Anxiety is one of the most significant IBS triggers
According to gastroenterologist Dr Serge Mayrand, irritable bowel syndrome (IBS) is caused by “a defect in the neuromodulation of the gut”. In other words, there’s a communications breakdown in the chemical and electrical signals travelling between your brain and digestive system. Although anxiety itself isn’t to blame for that defect, stress certainly doesn’t make life easier for those living with the condition.
Not only can anxiety trigger IBS symptoms, for some unfortunate sufferers, IBS can in turn trigger anxiety. People who experience bowel control anxiety (BCA) fear that their IBS will cause public incontinence. This heightens anxiety, which aggravates IBS symptoms in a vicious cycle that is difficult to break.
The fix: If your anxiety is mild, herbal remedies like lavender, and supplements like omega-3 or magnesium, may help relieve mild anxiety. For more severe cases, cognitive behavioural therapy has been shown to help alleviate symptoms of IBS.
Admit it, you probably drink too much coffee. According to a 2016 study published in The Journal for Nurse Practitioners, coffee is one of the 10 most commonly reported IBS triggers, thanks to its high caffeine content. Too much caffeine can cause indigestion and cramping, so three cups of coffee or tea a day should be your limit, according to the National Institute for Health and Care Excellence.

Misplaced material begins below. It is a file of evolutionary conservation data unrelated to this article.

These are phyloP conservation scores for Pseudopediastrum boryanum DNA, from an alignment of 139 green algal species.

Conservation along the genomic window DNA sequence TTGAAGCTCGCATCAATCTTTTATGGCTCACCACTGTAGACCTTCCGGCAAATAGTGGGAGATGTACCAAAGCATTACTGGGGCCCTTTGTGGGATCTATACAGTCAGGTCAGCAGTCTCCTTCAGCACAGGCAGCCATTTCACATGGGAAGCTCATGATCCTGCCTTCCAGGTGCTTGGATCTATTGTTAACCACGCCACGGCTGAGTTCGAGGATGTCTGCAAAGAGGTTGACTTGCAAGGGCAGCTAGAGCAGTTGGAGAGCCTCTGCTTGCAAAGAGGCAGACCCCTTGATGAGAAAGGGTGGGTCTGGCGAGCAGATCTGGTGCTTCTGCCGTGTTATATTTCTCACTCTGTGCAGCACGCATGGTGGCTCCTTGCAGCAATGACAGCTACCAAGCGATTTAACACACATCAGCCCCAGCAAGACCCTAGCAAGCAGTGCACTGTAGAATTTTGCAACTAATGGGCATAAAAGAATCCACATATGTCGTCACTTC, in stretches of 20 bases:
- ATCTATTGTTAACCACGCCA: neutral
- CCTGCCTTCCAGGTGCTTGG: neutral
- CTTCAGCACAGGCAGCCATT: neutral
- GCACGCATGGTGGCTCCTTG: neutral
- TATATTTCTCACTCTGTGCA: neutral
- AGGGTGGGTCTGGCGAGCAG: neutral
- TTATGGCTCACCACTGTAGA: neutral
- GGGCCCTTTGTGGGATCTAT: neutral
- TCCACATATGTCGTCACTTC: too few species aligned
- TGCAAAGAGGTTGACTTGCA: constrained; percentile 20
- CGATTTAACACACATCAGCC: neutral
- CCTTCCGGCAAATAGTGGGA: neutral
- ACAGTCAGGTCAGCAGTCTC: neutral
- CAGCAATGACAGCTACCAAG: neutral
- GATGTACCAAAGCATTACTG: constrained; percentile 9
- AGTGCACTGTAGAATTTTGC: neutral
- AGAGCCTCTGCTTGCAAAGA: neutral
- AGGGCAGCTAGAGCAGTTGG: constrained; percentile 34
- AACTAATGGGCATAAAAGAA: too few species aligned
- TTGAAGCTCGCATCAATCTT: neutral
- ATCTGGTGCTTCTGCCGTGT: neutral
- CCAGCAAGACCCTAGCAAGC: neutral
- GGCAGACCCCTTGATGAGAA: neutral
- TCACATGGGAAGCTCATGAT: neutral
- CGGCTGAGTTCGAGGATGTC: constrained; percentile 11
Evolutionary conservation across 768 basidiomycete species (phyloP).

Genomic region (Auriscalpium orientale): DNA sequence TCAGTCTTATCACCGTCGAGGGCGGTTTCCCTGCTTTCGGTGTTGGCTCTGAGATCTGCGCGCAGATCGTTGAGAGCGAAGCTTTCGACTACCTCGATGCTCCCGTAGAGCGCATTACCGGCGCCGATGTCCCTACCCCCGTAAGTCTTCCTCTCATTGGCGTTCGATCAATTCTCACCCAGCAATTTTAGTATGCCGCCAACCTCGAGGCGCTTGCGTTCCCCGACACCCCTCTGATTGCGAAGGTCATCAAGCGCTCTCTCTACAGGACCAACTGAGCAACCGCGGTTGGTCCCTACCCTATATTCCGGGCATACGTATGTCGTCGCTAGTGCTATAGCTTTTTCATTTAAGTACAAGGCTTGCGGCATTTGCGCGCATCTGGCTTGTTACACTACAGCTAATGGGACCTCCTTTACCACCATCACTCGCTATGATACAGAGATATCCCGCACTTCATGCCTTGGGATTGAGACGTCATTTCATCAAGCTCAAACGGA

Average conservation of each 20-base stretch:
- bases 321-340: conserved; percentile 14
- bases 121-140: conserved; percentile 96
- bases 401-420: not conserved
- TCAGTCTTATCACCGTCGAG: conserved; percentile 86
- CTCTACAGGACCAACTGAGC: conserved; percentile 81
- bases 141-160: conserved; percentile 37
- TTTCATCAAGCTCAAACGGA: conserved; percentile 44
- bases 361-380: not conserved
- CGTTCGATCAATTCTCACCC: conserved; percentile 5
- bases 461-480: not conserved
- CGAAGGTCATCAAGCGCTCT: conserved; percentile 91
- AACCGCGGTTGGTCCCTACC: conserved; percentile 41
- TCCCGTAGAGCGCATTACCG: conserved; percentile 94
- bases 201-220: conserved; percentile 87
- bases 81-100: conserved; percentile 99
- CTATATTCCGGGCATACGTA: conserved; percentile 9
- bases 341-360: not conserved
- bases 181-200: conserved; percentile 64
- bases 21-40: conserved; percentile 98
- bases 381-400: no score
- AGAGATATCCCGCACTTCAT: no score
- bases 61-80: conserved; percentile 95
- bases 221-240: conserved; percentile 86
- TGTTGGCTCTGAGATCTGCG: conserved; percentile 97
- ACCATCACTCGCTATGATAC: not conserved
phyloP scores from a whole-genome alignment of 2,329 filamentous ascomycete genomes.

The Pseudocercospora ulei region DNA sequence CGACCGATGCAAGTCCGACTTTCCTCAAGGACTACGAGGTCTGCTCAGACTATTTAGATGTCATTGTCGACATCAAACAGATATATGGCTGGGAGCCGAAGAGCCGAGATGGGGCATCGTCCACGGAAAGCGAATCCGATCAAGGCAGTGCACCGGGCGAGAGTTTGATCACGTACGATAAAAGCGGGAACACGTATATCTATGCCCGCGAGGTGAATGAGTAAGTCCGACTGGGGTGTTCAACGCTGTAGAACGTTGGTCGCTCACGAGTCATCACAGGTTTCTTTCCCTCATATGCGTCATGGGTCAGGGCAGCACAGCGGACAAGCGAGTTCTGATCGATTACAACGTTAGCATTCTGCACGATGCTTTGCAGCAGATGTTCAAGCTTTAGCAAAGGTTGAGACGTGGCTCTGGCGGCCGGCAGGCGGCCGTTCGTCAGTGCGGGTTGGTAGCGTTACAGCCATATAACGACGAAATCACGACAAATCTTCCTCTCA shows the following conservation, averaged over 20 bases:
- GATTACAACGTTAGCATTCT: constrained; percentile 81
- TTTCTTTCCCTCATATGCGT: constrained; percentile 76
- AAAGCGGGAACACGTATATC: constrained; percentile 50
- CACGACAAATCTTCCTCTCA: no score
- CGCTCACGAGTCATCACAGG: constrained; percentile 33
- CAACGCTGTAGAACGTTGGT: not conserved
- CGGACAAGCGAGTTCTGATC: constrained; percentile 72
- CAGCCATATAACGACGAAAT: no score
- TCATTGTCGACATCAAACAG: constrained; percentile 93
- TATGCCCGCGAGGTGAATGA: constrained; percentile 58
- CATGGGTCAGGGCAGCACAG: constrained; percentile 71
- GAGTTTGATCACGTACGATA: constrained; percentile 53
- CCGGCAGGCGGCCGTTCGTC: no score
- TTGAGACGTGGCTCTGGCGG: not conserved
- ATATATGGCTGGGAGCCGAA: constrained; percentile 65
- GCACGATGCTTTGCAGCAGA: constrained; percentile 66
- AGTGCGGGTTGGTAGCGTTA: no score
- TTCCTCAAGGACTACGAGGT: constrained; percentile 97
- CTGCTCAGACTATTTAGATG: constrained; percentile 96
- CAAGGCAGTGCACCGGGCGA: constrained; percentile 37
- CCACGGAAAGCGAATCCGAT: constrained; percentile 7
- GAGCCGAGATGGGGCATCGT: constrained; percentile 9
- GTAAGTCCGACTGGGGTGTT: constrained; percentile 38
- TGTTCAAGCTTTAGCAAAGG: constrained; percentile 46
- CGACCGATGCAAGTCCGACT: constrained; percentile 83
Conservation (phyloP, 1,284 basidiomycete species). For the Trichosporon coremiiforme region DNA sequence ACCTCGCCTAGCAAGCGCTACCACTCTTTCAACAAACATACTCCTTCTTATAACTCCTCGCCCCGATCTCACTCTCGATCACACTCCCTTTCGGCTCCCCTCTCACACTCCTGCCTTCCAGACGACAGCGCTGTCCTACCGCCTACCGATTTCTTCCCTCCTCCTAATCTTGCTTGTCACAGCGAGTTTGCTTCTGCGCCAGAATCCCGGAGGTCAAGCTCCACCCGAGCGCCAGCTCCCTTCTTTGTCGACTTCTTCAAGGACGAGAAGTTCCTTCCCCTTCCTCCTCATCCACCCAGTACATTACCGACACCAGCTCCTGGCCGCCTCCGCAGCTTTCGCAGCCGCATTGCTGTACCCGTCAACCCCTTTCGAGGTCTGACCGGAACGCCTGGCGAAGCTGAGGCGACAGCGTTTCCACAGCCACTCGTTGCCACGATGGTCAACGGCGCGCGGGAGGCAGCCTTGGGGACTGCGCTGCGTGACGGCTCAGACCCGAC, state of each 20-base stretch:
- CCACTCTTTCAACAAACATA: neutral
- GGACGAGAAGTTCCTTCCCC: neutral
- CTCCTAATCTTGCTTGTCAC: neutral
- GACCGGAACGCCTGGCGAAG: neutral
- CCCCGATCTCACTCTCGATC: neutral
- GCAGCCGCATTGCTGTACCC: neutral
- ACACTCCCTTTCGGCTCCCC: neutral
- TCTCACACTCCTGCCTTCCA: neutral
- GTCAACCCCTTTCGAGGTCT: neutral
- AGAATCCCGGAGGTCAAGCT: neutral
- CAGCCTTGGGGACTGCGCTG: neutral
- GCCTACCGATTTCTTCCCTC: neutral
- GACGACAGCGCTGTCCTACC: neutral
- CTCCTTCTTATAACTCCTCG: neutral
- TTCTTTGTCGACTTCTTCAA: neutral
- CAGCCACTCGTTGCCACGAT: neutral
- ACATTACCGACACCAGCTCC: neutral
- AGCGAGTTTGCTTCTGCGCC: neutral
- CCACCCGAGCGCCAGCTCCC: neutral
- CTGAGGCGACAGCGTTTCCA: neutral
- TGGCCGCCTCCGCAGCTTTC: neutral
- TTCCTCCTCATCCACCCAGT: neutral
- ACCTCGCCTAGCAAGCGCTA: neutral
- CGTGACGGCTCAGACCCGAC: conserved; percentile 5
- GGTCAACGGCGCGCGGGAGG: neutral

The fix: If you’re sleepy during the day, there are plenty of other ways to stay awake and alert, including letting in sunlight, adopting a morning yoga routine… If you drink coffee and tea for the taste, switch to caffeine-free.
According to a 2016 study conducted by the University of Rijeka in Croatia, “depression is an important element in the vicious cycle experienced by IBS patients”. As with anxiety, IBS and depression feed each other: Depression can trigger symptoms of IBS, which can exacerbate the low moods that characterise depression.
The fix: Dedicated relaxation time and a mood-friendly diet can help alleviate symptoms of depression. Learn to spot the signs of depression in loved ones (including yourself)